P5+1 Lacking in JCPOA Letter and Spirit

P5+1 Lacking in JCPOA Letter and SpiritP5+1 Lacking in JCPOA Letter and Spirit

Iran's envoy to the UN nuclear agency has called on all the parties to last year's nuclear deal to show good faith vis-à-vis their commitments by taking practical steps instead of releasing statements.

The accord between Iran and major powers, formally called the Joint Comprehensive Plan of Action, went into force in January to provide for sanctions relief in return for curbing Tehran's nuclear program.

The powers to the agreement include the United States, Britain, France, Russia and China plus Germany, together known as P5+1 or E3+3.

"The E3/EU+3 have a clear obligation to implement the JCPOA in good faith in a constructive atmosphere based on mutual respect. They need to refrain from any action inconsistent with the letter, spirit and intent of the JCPOA that would undermine its successful implementation,'" Reza Najafi said, referring to the landmark deal.

  Expecting Reciprocation

As was recently verified by the International Atomic Energy Agency Director General Yukiya Amano, Iran has fully complied with its side of the agreement and now expects reciprocation from the other side to ensure the sustainability of the action plan, he said.

Addressing a meeting of the IAEA Board of Governors in Vienna on Wednesday, Najafi said, "Since the JCPOA implementation day… Iran has continued to fully implement its share of the deal which was monitored and verified by the agency."

"As we have stated from the beginning of this process, reciprocal and full implementation of the commitments by E3/EU+3 is an essential pillar of the JCPOA and the crucial part of the agreement for its longevity," the envoy noted, according to a transcript of his remarks carried by domestic  news agencies.  Tehran is struggling to access financing from abroad while most major foreign banks fear unwittingly violating vague, lingering American sanctions, which prohibit trade with Iran in dollars and bar Iranian access to the US financial system.

Iran has called on the United States to do more to remove obstacles to the banking sector so that foreign businesses feel comfortable with investing in Iran without the fear of penalties.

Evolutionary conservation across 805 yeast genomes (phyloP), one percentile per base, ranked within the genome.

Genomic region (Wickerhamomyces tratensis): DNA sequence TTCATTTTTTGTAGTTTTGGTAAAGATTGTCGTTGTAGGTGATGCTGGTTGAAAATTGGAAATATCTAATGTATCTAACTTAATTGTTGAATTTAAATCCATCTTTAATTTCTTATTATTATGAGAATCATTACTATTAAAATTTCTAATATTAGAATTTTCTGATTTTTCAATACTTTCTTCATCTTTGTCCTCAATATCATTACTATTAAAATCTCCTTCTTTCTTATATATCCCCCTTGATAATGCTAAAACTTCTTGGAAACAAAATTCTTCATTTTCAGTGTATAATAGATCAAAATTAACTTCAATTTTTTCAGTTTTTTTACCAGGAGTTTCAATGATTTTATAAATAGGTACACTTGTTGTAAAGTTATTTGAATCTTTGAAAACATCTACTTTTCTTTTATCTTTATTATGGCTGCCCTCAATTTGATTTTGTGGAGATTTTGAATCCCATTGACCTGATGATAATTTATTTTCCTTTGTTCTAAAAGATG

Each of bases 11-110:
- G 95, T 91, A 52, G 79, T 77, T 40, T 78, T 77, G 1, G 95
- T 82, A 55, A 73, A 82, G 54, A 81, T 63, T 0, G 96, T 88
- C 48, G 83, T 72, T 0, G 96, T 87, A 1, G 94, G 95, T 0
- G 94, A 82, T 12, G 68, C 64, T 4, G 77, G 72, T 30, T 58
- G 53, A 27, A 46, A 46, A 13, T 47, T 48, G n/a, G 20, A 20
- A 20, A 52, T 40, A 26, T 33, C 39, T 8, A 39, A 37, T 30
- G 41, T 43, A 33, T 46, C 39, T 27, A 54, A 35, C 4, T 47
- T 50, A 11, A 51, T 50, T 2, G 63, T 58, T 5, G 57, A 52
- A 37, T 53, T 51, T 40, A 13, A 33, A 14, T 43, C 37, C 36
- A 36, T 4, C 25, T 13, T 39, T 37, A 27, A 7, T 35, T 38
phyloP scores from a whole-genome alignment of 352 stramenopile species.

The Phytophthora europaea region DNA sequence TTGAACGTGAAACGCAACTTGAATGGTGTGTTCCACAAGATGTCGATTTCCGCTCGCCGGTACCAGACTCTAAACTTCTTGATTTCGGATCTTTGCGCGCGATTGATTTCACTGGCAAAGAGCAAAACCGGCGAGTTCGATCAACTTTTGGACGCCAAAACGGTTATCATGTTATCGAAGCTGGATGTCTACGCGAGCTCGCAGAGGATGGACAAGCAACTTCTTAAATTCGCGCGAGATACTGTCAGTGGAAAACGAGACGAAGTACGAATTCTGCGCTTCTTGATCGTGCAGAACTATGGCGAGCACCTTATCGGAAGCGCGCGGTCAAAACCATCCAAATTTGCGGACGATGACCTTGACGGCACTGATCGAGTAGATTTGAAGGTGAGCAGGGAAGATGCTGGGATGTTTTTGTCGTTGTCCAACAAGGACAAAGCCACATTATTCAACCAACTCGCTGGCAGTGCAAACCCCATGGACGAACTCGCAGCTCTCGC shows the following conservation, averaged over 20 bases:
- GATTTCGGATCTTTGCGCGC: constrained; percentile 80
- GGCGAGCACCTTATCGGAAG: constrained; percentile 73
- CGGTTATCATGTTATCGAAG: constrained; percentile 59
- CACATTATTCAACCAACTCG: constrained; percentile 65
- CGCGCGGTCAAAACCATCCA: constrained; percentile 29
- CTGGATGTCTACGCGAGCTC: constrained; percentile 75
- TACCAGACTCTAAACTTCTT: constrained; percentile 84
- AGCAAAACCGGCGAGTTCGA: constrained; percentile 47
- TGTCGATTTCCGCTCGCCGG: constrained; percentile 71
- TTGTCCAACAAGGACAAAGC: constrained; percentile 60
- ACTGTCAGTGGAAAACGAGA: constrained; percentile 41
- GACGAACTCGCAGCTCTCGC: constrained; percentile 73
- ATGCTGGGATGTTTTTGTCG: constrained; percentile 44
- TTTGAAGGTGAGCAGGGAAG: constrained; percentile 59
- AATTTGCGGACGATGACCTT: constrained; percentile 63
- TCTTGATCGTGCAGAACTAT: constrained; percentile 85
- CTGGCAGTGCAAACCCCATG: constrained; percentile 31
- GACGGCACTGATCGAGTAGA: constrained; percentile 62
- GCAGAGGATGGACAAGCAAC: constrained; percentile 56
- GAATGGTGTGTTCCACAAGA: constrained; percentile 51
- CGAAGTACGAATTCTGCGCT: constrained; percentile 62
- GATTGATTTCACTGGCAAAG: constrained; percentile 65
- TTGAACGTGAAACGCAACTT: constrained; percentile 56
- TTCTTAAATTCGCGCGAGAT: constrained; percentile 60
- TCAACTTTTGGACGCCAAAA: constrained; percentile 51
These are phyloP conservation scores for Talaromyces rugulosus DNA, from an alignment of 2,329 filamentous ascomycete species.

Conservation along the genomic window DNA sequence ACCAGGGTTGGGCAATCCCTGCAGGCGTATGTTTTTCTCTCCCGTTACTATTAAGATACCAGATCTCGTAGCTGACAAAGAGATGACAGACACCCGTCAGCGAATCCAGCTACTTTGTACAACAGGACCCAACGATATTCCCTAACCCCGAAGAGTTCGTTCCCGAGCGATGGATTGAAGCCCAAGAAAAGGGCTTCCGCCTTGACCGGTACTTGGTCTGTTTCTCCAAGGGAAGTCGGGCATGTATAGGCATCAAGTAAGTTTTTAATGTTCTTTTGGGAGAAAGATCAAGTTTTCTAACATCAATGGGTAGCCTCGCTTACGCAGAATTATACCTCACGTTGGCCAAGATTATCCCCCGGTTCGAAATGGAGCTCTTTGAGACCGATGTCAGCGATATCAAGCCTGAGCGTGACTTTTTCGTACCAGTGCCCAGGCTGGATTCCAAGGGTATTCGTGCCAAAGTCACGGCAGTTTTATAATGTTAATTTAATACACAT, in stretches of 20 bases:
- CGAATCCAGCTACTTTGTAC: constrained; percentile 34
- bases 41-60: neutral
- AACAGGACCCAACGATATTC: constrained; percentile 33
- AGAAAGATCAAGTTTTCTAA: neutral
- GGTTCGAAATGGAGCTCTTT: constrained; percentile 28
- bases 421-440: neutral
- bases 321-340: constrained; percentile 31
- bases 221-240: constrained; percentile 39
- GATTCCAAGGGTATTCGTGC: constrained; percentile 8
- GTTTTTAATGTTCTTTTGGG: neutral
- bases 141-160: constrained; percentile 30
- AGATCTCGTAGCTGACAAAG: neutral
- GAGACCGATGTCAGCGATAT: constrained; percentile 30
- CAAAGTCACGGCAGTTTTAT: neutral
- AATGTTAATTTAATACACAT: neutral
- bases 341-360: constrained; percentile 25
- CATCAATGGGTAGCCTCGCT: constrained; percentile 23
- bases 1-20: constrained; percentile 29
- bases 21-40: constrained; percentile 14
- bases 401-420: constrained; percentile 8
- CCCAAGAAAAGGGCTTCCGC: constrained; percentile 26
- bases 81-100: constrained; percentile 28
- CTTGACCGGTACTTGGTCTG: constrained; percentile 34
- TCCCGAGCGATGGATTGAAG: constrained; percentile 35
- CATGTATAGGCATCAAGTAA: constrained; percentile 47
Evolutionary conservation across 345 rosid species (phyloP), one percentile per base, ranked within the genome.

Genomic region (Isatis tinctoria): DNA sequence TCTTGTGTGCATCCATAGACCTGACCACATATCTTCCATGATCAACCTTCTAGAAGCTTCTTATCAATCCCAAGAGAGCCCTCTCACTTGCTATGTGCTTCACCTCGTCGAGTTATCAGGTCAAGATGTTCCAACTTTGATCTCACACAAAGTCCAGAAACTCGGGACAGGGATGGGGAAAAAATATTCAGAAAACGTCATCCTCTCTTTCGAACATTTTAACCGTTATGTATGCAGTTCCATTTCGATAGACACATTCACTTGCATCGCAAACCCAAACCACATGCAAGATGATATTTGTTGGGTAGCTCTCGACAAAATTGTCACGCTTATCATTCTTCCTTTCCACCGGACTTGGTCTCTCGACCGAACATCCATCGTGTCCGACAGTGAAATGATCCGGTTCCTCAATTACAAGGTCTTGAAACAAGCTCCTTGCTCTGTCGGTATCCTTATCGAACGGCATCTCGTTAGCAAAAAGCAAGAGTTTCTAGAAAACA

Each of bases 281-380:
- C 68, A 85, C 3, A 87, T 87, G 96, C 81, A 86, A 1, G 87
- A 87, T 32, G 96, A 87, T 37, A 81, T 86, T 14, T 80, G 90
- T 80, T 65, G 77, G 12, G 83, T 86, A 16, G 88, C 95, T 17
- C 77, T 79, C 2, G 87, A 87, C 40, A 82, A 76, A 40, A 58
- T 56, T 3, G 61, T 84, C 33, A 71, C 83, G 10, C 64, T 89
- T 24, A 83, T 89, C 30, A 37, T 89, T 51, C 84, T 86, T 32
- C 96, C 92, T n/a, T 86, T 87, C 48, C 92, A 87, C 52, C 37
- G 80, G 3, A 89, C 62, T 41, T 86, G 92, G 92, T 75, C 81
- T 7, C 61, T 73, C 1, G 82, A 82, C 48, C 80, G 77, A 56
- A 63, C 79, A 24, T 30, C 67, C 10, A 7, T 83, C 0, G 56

Diplomatic pressure from Tehran compelled the United States, Britain, France and Germany to release a joint statement last month, reaffirming their commitment on cooperation to reassure skeptical foreigners that Iran is a safe place for investment, despite the residual US restrictions.

  Slow Pace

"Although results of the JCPOA on cooperation with Iran have [shown progress] and new agreements in different fields, particularly in economy and trade, are being undertaken, the pace of their implementation is not adequate." Najafi complained, calling on the six world powers to engage in effective cooperation with Iran in all fields.

The IAEA is tasked with monitoring and verifying Iran's JCPOA commitments. Amano, in his latest report late last month, confirmed Iran's full compliance.

  Urging Confidentiality

Najafi highlighted the IAEA's duty to maintain complete secrecy about classified national security information the Iranian government confides in the agency to facilitate its probe.

"My delegation once more would like to recall that [in addition to IAEA regulations regarding confidentiality,] the JCPOA clearly requests the agency 'to take every precaution to protect commercial, technological and industrial secrets as well as other confidential information coming to its knowledge.'"